coatings inspection instrument calibration

Calibration, Verification of Accuracy and Adjustment… Synonyms or Differences in Terminology?

“Do I have to maintain inspection gage calibration and certification?  Why don’t they retain their calibration over time? Do I need to verify gage accuracy on a regular basis? How often? What is the difference between calibration and verification of accuracy?”

These are common questions in the coatings industry.  A simple answer is that without routinely calibrating/certifying coating inspection gages using standards traceable to a national metrology institution and verifying the accuracy of your equipment prior to use, the gages only reveal values, and there is no way to determine whether those values are representative. Quality Assurance and Quality Control inspectors have an obligation to make certain that the values being displayed by the gages are accurate and represent the quality of the work performed, as decisions regarding acceptability of work performed, or the need for rework are made based on gage readings. So, calibration and verification of accuracy are both important, but are distinctly different.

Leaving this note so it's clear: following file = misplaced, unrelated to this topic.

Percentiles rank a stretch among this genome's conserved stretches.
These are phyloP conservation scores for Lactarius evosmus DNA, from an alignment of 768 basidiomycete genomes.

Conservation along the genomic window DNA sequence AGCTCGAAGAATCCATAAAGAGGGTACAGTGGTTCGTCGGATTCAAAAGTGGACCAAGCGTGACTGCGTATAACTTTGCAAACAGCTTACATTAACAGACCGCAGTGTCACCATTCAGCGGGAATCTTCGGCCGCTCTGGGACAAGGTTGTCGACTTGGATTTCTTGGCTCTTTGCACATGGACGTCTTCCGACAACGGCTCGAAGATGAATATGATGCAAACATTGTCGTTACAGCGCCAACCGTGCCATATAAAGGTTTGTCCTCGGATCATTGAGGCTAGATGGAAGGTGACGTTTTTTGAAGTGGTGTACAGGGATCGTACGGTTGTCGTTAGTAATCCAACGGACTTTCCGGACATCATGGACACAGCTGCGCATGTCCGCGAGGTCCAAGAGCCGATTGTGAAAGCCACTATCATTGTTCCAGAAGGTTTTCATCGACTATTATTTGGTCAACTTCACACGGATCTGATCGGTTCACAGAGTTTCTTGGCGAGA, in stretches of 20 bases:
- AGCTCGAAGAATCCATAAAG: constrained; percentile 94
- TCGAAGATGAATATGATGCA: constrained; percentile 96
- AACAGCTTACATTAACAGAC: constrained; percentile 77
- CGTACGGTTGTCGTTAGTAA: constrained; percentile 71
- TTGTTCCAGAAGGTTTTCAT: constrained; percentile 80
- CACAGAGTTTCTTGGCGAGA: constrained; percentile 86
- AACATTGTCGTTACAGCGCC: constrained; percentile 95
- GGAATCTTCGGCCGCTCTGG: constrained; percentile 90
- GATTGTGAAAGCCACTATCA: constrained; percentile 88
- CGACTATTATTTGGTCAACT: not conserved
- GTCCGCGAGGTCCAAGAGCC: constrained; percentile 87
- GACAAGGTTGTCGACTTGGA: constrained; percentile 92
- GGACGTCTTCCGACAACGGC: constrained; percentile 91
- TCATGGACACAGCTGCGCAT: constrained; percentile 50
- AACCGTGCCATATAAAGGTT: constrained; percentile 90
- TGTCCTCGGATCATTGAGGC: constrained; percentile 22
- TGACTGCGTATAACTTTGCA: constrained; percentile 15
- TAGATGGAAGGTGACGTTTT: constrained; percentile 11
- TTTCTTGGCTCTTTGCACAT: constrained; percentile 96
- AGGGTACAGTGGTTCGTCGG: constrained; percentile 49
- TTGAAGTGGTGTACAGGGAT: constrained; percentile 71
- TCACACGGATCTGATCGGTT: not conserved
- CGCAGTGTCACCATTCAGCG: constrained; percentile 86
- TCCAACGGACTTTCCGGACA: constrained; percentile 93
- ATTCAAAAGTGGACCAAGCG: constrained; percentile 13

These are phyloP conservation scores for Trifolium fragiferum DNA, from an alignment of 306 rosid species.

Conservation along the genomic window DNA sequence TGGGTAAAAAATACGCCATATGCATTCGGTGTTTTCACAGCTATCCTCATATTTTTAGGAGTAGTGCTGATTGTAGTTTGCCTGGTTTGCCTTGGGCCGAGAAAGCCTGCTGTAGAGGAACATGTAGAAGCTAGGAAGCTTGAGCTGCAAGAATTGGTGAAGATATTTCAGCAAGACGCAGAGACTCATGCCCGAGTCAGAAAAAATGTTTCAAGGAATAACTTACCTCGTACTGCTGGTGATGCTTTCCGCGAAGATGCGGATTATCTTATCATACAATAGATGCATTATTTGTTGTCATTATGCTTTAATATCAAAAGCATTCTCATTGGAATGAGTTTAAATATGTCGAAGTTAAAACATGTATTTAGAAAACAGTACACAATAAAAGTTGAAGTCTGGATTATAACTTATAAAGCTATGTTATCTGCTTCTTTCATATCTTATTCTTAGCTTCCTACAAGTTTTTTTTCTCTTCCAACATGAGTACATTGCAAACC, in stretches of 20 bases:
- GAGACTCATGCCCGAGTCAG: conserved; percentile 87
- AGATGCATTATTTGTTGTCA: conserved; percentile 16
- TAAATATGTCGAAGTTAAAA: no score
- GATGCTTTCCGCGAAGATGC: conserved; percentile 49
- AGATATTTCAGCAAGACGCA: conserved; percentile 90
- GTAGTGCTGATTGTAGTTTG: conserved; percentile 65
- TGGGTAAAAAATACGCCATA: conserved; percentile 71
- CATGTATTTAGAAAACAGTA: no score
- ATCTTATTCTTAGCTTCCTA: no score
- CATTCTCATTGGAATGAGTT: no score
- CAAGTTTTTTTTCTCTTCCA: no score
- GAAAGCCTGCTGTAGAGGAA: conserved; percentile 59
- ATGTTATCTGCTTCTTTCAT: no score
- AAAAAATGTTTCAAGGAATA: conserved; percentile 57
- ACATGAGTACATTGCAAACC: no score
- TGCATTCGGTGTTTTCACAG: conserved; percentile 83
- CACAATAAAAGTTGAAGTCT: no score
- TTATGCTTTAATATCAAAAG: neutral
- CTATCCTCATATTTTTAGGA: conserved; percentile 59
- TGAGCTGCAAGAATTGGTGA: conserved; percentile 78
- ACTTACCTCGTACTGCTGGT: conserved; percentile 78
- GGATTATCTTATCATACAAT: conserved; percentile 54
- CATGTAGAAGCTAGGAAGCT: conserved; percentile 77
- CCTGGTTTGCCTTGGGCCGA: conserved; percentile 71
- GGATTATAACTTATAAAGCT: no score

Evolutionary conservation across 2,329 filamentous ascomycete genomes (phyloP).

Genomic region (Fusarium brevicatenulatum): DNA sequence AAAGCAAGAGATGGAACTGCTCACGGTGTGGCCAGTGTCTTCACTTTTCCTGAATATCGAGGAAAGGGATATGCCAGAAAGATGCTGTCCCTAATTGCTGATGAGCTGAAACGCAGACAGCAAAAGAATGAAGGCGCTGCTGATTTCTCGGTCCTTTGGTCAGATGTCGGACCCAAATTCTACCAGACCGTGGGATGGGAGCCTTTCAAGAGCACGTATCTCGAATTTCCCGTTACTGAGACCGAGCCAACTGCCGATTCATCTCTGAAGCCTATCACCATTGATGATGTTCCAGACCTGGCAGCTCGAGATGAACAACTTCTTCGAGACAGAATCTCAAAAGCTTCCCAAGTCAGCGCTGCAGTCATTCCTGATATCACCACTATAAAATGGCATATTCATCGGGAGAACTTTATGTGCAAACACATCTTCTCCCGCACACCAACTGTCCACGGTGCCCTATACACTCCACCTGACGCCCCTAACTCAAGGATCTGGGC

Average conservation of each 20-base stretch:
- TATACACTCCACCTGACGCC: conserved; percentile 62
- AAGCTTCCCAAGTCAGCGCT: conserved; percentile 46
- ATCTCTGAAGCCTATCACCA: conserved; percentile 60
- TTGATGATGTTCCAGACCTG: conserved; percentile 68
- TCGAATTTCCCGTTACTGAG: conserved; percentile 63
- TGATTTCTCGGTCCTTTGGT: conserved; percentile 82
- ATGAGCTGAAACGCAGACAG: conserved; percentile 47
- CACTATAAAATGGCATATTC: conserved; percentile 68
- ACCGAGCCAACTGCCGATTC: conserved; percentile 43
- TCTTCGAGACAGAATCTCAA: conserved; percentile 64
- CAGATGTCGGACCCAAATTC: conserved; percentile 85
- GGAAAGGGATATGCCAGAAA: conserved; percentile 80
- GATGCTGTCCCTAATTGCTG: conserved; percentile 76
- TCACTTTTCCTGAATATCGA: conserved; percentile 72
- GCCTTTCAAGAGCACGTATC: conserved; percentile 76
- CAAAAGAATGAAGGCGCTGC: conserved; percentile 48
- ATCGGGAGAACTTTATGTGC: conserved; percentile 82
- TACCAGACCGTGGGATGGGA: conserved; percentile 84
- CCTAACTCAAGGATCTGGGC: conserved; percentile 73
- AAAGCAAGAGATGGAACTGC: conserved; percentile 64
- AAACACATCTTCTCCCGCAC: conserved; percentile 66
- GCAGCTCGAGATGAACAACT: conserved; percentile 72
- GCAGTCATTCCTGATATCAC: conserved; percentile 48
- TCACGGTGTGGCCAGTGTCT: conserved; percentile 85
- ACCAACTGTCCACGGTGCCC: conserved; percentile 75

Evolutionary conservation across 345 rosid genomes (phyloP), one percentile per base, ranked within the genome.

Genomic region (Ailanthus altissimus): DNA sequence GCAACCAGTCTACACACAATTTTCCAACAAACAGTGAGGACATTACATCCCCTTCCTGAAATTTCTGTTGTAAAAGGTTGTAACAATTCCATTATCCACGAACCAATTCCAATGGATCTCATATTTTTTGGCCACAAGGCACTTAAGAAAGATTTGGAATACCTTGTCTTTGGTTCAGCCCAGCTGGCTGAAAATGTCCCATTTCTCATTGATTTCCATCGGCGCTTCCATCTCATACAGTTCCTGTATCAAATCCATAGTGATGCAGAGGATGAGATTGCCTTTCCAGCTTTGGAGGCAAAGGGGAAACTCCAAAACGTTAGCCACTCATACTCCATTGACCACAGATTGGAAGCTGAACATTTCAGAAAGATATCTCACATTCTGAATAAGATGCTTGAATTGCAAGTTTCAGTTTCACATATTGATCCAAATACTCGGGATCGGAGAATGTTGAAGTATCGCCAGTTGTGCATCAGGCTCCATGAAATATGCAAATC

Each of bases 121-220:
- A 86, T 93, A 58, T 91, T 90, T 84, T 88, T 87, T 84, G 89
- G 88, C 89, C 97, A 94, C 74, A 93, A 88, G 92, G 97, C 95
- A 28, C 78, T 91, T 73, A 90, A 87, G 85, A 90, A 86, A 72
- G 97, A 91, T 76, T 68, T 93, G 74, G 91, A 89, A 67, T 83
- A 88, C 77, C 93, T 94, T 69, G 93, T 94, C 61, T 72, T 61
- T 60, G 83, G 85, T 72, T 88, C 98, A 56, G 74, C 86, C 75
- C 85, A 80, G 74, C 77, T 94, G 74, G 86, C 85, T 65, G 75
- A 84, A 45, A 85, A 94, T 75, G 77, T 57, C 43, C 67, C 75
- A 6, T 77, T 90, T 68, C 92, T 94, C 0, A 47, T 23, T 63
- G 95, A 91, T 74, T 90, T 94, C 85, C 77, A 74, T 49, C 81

Differentiating Calibration from Verification of Accuracy and Adjustment

Calibration is defined as a controlled and documented process, and is performed by the gage manufacturer, their authorized agent, or by an accredited calibration laboratory.  Calibration must be performed in a controlled environment that is not typically found in a shop or in the field.

Verification of accuracy is performed by the gage operator and does not need to be performed in a controlled environment. Based on the accuracy verification process, adjustments may be necessary to compensate for shop or field conditions during the measurement process. An example, based on a dry film thickness gage is provided below.

coatings inspection equipment